- the mechanisms allowing for the successful articulation of formal savings systems and credit to non-institutional systems. This articulation finds its dynamic in a bottom-up approach, whereby the population is linked to institutional systems. This articulation can inversely be promoted top-down , thus tending to a communal dynamic.
– 4,000 meters of narrow sewarage system
– 450 households benefit from private santitation
– 2 water and waste treatment plants built
– 3,000 households benefit from door-to-door waste collection
– 90 cubic meters of water recycled daily
– 3 tons of refuse recycled daily
– 70 jobs full-time created over 4 years
– 50 people trained in recycling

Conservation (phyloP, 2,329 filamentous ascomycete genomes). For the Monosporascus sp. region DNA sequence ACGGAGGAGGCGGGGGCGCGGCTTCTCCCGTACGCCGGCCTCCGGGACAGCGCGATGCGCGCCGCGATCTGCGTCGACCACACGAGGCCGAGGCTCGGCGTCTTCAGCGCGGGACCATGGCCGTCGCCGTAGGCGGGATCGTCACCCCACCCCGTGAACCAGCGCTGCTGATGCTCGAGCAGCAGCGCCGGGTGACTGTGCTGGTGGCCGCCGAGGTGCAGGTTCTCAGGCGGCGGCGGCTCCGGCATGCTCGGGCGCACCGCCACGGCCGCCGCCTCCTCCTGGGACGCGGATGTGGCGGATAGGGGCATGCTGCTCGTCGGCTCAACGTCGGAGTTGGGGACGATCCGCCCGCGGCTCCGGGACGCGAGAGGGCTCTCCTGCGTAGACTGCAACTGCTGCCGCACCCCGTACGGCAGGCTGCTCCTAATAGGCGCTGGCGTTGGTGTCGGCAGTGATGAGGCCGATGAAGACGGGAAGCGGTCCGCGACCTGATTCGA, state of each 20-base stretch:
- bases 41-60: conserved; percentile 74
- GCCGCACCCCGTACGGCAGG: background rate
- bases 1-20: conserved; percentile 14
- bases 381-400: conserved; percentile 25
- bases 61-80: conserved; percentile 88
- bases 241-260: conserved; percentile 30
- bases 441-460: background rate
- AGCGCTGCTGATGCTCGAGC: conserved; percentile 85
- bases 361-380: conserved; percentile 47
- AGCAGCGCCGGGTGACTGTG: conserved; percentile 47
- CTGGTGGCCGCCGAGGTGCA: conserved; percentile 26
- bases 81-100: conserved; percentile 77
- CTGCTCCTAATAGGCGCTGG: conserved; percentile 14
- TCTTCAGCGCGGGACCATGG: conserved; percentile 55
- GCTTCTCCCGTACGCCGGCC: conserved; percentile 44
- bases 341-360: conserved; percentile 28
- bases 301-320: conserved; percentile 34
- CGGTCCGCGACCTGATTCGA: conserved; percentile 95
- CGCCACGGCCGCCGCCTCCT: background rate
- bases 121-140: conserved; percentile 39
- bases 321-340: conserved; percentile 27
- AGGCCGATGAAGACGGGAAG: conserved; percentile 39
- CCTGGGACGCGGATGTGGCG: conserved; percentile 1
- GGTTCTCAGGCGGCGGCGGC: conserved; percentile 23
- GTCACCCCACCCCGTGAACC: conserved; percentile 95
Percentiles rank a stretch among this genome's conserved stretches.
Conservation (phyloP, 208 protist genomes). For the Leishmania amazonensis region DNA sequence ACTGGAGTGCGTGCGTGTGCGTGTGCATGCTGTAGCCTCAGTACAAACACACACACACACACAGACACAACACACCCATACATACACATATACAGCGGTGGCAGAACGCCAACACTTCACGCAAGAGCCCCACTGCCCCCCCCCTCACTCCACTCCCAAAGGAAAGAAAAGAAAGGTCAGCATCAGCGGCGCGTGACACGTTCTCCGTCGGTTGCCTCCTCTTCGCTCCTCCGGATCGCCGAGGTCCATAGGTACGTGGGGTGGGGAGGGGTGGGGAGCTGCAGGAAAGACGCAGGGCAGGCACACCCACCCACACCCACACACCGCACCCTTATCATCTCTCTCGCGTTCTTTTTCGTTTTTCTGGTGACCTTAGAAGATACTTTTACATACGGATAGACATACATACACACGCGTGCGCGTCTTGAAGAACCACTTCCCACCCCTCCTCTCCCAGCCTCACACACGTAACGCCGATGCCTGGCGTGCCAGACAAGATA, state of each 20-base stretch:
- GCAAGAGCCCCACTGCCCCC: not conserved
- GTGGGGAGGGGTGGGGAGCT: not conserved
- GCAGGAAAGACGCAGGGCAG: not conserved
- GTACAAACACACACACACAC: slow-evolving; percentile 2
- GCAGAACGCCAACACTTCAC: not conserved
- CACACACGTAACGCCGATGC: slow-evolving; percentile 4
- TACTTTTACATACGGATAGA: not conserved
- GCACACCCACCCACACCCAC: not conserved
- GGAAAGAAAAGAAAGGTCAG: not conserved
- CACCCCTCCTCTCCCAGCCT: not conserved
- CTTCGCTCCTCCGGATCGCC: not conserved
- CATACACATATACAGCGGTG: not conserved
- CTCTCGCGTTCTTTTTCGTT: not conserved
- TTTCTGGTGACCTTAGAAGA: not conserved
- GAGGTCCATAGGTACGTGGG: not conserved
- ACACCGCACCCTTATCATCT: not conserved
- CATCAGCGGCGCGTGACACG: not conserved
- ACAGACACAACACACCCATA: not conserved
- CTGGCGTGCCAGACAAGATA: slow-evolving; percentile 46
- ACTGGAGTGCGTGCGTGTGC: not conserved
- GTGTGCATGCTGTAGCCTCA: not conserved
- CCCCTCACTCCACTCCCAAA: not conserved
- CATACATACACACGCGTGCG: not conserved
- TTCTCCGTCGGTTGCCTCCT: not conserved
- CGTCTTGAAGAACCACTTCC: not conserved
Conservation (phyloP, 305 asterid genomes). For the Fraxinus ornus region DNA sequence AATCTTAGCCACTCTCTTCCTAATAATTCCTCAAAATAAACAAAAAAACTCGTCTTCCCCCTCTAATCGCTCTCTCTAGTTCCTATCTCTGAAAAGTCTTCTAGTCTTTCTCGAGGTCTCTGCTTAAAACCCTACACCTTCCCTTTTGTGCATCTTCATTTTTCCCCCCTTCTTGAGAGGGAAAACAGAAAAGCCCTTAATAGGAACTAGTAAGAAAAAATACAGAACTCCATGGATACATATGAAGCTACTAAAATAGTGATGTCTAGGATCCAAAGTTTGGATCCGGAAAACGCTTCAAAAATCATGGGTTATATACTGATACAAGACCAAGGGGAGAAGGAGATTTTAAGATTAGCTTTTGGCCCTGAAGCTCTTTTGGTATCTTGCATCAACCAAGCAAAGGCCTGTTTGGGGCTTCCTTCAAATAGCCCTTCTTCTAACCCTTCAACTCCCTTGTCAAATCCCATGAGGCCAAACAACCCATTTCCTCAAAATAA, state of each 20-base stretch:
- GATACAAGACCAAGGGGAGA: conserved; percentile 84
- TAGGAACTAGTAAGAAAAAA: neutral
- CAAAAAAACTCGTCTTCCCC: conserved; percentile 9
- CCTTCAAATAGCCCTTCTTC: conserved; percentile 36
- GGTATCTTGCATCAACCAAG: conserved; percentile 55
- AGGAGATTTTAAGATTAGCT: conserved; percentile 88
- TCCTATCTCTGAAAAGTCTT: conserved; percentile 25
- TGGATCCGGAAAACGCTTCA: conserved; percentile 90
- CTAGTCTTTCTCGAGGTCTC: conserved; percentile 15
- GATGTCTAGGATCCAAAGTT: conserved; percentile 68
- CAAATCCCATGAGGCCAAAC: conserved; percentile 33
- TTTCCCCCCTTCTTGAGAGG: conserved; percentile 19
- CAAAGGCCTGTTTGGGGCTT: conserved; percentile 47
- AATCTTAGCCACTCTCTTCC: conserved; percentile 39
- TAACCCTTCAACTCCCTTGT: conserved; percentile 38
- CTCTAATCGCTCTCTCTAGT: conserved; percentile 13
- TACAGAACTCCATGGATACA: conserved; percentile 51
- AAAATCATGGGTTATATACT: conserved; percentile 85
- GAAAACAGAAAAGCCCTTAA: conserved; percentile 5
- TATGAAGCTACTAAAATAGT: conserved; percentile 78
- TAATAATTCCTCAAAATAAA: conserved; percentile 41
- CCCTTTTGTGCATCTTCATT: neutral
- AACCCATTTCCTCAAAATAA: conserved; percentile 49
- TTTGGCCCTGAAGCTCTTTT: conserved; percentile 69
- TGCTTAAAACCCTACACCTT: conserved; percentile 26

– US$40,000 in funds mobilised within the community
– 40 people participate in regional exchanges of experiences
– 1,930 participants in the programme management out of 2316 are women
– 50 out of 90 programme decision-makers are women
– 33% reduction in illnesses related to the environment over 4 years
– 1.8% increase in household income over 4 years
– 86.2% decrease in annual facilities maintenance expenditure over 4 years
– 50% reduction in costs of private sanitation infrastructures over 4 years
New Developments: The programme’s results:
|Sewage system||4000m||+ 2000|
|Individual sanitation system||450||+50|
|Daily rubbish collection||3000 households||+750|
|Daily purification of liquid waste||90 m3||+ 10|
|Rubbish collection carts||20||+5|
|Micro-enterprises set up||1||+2|
|FOCAUP sum||30,000 US$||14,000|
- purification stations, selling the compost and market gardened products, and other services, enables the Co-operatives (micro-enterprises) to buy a 2-hectare orchard on the periphery of the city. A water pump was provided by ENDA Third World so that they could extend their activities, diversify and raise their income. The women of the Co-operatives sell the products.